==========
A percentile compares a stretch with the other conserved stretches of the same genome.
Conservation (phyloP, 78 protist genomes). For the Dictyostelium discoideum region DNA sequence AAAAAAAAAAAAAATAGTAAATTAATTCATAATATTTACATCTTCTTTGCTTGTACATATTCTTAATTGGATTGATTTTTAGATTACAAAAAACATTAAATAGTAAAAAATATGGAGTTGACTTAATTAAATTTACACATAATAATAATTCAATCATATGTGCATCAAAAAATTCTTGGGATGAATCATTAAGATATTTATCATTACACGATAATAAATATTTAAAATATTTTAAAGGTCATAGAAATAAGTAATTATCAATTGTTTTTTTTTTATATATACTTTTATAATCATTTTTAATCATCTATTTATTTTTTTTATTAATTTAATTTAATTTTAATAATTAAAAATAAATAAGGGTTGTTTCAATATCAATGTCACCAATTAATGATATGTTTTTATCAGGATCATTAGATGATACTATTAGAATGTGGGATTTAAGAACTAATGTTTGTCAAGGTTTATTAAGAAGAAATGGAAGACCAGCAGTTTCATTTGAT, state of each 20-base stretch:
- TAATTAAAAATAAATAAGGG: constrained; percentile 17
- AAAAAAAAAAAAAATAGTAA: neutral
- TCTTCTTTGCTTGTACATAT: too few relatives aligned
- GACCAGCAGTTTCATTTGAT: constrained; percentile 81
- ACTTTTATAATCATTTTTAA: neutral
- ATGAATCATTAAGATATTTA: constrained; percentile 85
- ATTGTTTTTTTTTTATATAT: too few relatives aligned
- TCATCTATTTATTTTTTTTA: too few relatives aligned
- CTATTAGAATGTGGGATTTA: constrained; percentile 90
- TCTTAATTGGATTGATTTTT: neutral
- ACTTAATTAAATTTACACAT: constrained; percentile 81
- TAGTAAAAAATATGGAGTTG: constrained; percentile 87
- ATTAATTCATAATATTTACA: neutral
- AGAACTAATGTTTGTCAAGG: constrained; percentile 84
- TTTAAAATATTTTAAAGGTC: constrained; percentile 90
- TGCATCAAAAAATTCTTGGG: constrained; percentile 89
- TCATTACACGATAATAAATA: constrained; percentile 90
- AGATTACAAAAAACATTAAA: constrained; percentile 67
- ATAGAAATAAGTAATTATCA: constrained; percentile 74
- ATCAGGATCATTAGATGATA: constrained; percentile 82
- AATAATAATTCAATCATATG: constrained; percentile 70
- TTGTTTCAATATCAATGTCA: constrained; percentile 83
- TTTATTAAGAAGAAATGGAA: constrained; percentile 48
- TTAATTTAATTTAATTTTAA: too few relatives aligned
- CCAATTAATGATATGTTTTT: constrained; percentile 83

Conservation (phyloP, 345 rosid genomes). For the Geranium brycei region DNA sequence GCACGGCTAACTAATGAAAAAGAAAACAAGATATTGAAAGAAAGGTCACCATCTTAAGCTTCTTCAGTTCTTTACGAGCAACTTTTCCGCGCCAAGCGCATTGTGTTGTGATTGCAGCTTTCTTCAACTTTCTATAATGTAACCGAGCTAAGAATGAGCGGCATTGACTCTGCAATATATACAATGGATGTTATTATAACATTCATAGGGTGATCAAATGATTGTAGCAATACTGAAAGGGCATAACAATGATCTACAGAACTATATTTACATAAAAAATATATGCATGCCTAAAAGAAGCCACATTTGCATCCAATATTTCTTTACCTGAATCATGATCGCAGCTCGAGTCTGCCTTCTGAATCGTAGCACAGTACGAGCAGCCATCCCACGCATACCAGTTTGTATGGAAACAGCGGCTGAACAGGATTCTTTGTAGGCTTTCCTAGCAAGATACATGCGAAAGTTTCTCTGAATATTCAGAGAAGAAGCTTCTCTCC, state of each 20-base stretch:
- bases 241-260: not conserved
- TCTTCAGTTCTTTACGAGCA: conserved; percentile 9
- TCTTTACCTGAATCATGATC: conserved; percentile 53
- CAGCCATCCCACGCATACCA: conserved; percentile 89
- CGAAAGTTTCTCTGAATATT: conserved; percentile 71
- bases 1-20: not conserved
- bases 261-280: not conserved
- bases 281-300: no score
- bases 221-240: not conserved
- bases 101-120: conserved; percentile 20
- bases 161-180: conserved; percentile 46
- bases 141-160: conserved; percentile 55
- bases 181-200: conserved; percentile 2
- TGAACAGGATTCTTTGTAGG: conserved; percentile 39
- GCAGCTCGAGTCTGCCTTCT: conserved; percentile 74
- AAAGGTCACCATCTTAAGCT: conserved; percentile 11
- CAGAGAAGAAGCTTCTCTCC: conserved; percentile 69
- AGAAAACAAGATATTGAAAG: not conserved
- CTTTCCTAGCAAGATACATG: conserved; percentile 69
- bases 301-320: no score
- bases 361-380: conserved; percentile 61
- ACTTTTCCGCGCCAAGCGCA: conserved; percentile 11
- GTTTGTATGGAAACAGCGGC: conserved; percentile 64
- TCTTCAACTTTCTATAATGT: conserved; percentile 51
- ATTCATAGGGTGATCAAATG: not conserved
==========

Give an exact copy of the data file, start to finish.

A percentile compares a stretch with the other conserved stretches of the same genome.
Conservation (phyloP, 78 protist genomes). For the Dictyostelium discoideum region DNA sequence AAAAAAAAAAAAAATAGTAAATTAATTCATAATATTTACATCTTCTTTGCTTGTACATATTCTTAATTGGATTGATTTTTAGATTACAAAAAACATTAAATAGTAAAAAATATGGAGTTGACTTAATTAAATTTACACATAATAATAATTCAATCATATGTGCATCAAAAAATTCTTGGGATGAATCATTAAGATATTTATCATTACACGATAATAAATATTTAAAATATTTTAAAGGTCATAGAAATAAGTAATTATCAATTGTTTTTTTTTTATATATACTTTTATAATCATTTTTAATCATCTATTTATTTTTTTTATTAATTTAATTTAATTTTAATAATTAAAAATAAATAAGGGTTGTTTCAATATCAATGTCACCAATTAATGATATGTTTTTATCAGGATCATTAGATGATACTATTAGAATGTGGGATTTAAGAACTAATGTTTGTCAAGGTTTATTAAGAAGAAATGGAAGACCAGCAGTTTCATTTGAT, state of each 20-base stretch:
- TAATTAAAAATAAATAAGGG: constrained; percentile 17
- AAAAAAAAAAAAAATAGTAA: neutral
- TCTTCTTTGCTTGTACATAT: too few relatives aligned
- GACCAGCAGTTTCATTTGAT: constrained; percentile 81
- ACTTTTATAATCATTTTTAA: neutral
- ATGAATCATTAAGATATTTA: constrained; percentile 85
- ATTGTTTTTTTTTTATATAT: too few relatives aligned
- TCATCTATTTATTTTTTTTA: too few relatives aligned
- CTATTAGAATGTGGGATTTA: constrained; percentile 90
- TCTTAATTGGATTGATTTTT: neutral
- ACTTAATTAAATTTACACAT: constrained; percentile 81
- TAGTAAAAAATATGGAGTTG: constrained; percentile 87
- ATTAATTCATAATATTTACA: neutral
- AGAACTAATGTTTGTCAAGG: constrained; percentile 84
- TTTAAAATATTTTAAAGGTC: constrained; percentile 90
- TGCATCAAAAAATTCTTGGG: constrained; percentile 89
- TCATTACACGATAATAAATA: constrained; percentile 90
- AGATTACAAAAAACATTAAA: constrained; percentile 67
- ATAGAAATAAGTAATTATCA: constrained; percentile 74
- ATCAGGATCATTAGATGATA: constrained; percentile 82
- AATAATAATTCAATCATATG: constrained; percentile 70
- TTGTTTCAATATCAATGTCA: constrained; percentile 83
- TTTATTAAGAAGAAATGGAA: constrained; percentile 48
- TTAATTTAATTTAATTTTAA: too few relatives aligned
- CCAATTAATGATATGTTTTT: constrained; percentile 83

Conservation (phyloP, 345 rosid genomes). For the Geranium brycei region DNA sequence GCACGGCTAACTAATGAAAAAGAAAACAAGATATTGAAAGAAAGGTCACCATCTTAAGCTTCTTCAGTTCTTTACGAGCAACTTTTCCGCGCCAAGCGCATTGTGTTGTGATTGCAGCTTTCTTCAACTTTCTATAATGTAACCGAGCTAAGAATGAGCGGCATTGACTCTGCAATATATACAATGGATGTTATTATAACATTCATAGGGTGATCAAATGATTGTAGCAATACTGAAAGGGCATAACAATGATCTACAGAACTATATTTACATAAAAAATATATGCATGCCTAAAAGAAGCCACATTTGCATCCAATATTTCTTTACCTGAATCATGATCGCAGCTCGAGTCTGCCTTCTGAATCGTAGCACAGTACGAGCAGCCATCCCACGCATACCAGTTTGTATGGAAACAGCGGCTGAACAGGATTCTTTGTAGGCTTTCCTAGCAAGATACATGCGAAAGTTTCTCTGAATATTCAGAGAAGAAGCTTCTCTCC, state of each 20-base stretch:
- bases 241-260: not conserved
- TCTTCAGTTCTTTACGAGCA: conserved; percentile 9
- TCTTTACCTGAATCATGATC: conserved; percentile 53
- CAGCCATCCCACGCATACCA: conserved; percentile 89
- CGAAAGTTTCTCTGAATATT: conserved; percentile 71
- bases 1-20: not conserved
- bases 261-280: not conserved
- bases 281-300: no score
- bases 221-240: not conserved
- bases 101-120: conserved; percentile 20
- bases 161-180: conserved; percentile 46
- bases 141-160: conserved; percentile 55
- bases 181-200: conserved; percentile 2
- TGAACAGGATTCTTTGTAGG: conserved; percentile 39
- GCAGCTCGAGTCTGCCTTCT: conserved; percentile 74
- AAAGGTCACCATCTTAAGCT: conserved; percentile 11
- CAGAGAAGAAGCTTCTCTCC: conserved; percentile 69
- AGAAAACAAGATATTGAAAG: not conserved
- CTTTCCTAGCAAGATACATG: conserved; percentile 69
- bases 301-320: no score
- bases 361-380: conserved; percentile 61
- ACTTTTCCGCGCCAAGCGCA: conserved; percentile 11
- GTTTGTATGGAAACAGCGGC: conserved; percentile 64
- TCTTCAACTTTCTATAATGT: conserved; percentile 51
- ATTCATAGGGTGATCAAATG: not conserved